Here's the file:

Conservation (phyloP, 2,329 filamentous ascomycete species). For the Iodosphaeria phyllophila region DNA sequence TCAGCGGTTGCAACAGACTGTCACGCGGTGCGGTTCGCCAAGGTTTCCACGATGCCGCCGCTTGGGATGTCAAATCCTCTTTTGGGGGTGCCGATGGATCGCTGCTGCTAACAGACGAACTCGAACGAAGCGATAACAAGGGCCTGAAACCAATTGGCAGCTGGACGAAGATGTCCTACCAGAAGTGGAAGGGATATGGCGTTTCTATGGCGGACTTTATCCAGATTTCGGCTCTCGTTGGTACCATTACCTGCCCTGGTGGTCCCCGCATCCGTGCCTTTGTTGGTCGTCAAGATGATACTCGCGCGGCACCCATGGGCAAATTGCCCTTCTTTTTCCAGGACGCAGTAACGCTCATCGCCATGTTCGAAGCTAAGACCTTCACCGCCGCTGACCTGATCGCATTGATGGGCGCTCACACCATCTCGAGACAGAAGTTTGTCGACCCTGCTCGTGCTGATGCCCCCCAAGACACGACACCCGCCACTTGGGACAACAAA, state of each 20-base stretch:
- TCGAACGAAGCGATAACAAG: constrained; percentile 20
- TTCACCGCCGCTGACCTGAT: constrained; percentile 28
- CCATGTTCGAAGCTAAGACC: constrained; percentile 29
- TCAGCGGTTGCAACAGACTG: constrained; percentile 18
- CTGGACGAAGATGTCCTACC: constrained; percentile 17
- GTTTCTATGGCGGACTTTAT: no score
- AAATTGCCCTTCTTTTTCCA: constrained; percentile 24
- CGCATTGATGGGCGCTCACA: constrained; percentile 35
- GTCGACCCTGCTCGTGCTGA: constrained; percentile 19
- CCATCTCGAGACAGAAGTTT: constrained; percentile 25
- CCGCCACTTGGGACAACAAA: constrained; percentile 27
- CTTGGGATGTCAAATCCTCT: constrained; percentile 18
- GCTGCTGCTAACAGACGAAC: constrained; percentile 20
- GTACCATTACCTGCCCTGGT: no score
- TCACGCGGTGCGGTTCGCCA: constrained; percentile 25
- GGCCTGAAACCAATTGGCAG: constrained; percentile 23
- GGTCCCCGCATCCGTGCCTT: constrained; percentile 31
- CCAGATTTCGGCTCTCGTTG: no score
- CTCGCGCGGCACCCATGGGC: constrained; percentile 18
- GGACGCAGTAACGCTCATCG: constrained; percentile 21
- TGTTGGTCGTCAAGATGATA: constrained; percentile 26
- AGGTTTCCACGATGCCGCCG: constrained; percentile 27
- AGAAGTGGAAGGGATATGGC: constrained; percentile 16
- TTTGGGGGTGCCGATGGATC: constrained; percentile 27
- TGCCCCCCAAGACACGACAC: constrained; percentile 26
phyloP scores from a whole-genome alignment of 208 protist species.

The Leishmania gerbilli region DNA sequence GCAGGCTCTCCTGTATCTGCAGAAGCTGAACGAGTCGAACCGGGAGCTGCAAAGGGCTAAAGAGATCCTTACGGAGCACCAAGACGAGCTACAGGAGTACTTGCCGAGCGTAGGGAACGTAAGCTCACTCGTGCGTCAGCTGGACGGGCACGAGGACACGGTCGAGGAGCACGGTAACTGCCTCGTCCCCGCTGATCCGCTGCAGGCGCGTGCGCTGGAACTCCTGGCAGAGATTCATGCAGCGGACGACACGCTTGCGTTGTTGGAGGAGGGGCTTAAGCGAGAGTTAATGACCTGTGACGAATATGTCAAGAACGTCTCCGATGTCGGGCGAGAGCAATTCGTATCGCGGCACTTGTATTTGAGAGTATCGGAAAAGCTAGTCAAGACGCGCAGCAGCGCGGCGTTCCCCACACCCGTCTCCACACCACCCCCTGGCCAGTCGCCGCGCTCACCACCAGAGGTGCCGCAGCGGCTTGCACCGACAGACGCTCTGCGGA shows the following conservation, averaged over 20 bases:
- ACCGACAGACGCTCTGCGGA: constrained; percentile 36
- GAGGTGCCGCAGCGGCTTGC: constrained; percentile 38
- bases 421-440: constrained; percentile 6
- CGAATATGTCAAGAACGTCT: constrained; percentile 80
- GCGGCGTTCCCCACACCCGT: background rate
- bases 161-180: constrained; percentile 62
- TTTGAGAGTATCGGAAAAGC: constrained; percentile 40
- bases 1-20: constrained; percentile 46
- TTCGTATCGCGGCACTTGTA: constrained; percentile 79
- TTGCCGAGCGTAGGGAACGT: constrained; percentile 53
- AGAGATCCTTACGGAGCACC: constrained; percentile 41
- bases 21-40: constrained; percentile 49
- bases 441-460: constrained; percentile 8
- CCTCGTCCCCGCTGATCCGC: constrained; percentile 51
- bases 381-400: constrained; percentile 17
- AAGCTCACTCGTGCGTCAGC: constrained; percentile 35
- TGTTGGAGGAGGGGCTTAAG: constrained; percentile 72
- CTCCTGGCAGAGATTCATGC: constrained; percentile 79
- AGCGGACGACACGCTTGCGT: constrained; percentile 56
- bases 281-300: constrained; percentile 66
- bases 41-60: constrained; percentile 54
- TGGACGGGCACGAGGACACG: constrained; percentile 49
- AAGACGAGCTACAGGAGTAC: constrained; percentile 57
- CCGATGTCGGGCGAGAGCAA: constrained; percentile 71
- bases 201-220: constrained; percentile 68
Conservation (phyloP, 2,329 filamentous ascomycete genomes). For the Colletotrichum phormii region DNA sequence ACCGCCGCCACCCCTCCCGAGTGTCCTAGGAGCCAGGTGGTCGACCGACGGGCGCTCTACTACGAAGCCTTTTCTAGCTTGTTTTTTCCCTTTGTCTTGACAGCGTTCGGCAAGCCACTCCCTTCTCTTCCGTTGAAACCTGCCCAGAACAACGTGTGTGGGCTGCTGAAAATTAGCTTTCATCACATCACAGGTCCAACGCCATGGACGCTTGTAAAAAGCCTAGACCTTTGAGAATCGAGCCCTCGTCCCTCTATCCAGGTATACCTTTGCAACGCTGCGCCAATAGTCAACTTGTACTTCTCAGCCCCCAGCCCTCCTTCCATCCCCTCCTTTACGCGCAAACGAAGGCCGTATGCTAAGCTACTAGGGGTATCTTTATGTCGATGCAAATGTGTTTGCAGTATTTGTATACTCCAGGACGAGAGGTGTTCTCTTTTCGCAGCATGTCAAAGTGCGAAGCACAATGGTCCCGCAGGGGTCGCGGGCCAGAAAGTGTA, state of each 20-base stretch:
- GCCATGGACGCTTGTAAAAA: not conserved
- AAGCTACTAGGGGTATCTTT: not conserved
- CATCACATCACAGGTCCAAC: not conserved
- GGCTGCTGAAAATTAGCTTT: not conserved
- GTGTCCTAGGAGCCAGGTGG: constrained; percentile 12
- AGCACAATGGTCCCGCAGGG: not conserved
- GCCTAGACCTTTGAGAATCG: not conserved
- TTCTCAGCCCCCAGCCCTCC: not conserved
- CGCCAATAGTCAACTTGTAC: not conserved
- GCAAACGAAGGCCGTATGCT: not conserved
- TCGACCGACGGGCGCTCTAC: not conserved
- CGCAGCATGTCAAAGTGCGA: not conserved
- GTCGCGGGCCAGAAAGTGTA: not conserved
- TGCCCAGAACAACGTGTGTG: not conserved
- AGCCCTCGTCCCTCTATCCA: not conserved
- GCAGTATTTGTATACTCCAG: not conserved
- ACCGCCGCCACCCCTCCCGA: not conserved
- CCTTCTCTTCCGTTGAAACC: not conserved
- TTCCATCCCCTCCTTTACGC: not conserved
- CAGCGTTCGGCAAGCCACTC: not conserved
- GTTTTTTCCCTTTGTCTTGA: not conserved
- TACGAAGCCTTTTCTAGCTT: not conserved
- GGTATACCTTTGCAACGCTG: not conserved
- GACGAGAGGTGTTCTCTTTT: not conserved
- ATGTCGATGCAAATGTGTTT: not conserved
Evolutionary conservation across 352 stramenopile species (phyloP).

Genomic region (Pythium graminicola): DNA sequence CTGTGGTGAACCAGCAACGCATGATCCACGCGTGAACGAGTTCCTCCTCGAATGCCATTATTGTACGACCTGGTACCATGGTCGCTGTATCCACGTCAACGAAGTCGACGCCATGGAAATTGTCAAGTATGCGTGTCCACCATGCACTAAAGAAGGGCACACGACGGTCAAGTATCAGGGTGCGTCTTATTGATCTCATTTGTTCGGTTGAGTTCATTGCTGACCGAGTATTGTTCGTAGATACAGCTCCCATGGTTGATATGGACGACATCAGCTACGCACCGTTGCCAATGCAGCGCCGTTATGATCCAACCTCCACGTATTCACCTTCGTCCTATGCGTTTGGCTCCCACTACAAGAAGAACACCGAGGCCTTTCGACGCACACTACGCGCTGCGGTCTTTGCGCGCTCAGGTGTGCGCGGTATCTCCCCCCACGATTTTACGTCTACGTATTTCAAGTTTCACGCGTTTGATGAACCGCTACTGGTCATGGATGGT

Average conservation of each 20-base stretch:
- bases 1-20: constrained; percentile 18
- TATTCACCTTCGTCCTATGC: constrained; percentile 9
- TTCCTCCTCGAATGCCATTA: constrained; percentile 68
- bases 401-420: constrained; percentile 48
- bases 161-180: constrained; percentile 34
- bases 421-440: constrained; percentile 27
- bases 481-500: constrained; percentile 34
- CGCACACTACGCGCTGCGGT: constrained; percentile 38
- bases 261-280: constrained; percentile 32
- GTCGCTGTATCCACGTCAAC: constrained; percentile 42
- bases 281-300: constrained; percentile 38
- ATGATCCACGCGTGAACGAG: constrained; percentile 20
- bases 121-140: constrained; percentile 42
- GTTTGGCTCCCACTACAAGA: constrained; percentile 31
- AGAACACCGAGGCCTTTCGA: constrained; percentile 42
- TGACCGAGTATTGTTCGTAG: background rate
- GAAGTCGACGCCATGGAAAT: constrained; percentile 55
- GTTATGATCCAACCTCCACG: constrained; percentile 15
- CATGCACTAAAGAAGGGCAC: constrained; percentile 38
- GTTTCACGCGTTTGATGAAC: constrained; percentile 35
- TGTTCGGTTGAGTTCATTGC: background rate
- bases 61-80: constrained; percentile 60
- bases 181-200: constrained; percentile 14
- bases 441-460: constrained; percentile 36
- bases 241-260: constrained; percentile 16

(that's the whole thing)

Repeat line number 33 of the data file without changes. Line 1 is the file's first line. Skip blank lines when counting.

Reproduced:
- GCGGCGTTCCCCACACCCGT: background rate